Thus, we hypothesized to apply machine learning algorithms for the detection of lung recruitment, defined both from radiological and gas exchange data, in ARDS patients. In particular, the aim of the present study was to develop and validate classifier models to identify patients with a high percentage of potentially recruitable lung from readily available clinical data (namely mechanics and gas exchange) and using single CT scan at admission at 5 cmH2O of PEEP. The secondary aim was to develop models that use a more limited set of available clinical and CT scan data.
Materials and methods
The study is a retrospective analysis of ARDS patients previously enrolled from 2016 to December 2022 and partially included in other already published studies . The study was approved by the Institutional Review board of our hospital (Comitato Etico Interaziendale Milano Area A, protocol number 2016/ST/143 on the 22nd June 2016, entitled “PEEP test”) and informed consent was obtained according to the Italian regulations. The study protocol flowchart is shown in Additional file 1: Figure S1.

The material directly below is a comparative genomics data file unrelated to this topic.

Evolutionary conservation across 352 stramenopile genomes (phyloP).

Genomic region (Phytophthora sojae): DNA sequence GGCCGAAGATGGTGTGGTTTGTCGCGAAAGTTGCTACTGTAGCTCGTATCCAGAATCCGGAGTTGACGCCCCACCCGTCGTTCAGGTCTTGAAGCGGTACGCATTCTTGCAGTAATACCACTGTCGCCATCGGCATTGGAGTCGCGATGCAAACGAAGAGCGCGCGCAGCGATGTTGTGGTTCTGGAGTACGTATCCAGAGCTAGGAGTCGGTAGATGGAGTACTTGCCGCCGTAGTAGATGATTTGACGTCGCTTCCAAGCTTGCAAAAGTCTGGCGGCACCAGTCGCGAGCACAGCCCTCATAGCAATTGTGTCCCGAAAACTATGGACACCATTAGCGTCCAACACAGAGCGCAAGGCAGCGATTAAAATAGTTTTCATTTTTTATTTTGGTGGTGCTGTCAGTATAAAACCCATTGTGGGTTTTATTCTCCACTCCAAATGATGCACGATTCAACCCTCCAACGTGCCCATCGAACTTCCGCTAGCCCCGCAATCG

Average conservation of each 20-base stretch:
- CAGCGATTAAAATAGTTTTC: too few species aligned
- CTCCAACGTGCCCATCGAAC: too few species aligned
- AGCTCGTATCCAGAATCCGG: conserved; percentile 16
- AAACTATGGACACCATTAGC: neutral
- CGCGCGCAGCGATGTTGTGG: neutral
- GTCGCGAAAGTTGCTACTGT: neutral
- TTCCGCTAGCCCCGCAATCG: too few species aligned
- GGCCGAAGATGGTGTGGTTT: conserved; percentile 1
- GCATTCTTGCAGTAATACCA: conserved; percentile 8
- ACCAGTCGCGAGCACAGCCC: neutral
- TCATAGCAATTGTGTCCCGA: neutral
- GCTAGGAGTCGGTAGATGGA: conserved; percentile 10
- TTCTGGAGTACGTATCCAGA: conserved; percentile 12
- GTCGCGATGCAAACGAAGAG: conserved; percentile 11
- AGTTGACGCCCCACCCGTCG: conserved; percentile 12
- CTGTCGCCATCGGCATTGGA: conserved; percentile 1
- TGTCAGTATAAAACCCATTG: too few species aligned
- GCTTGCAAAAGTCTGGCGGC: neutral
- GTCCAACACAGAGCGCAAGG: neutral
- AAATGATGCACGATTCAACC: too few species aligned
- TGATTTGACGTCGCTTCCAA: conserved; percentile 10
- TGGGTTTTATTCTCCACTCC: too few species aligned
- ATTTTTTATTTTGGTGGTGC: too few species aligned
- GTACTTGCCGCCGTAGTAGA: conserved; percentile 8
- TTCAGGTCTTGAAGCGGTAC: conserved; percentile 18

At Intensive Care Unit (ICU) admission, patients were maintained deeply sedated and paralyzed, ventilated in volume control ventilation, with a tidal volume between 6 and 8 ml/kg of ideal body weight, a respiratory rate to ensure an arterial carbon dioxide partial pressure (PaCO2) between 40 and 50 mmHg; positive end-expiratory pressure (PEEP) and FiO2 were set by the attending physician to ensure an arterial saturation between 88 and 92%. An esophageal balloon catheter (Smart Cath, Viasys, Palm Springs, USA) was placed in the lower third of the esophagus, as already described before .
Patients were enrolled within 48 h from ICU admission and the study protocol was started.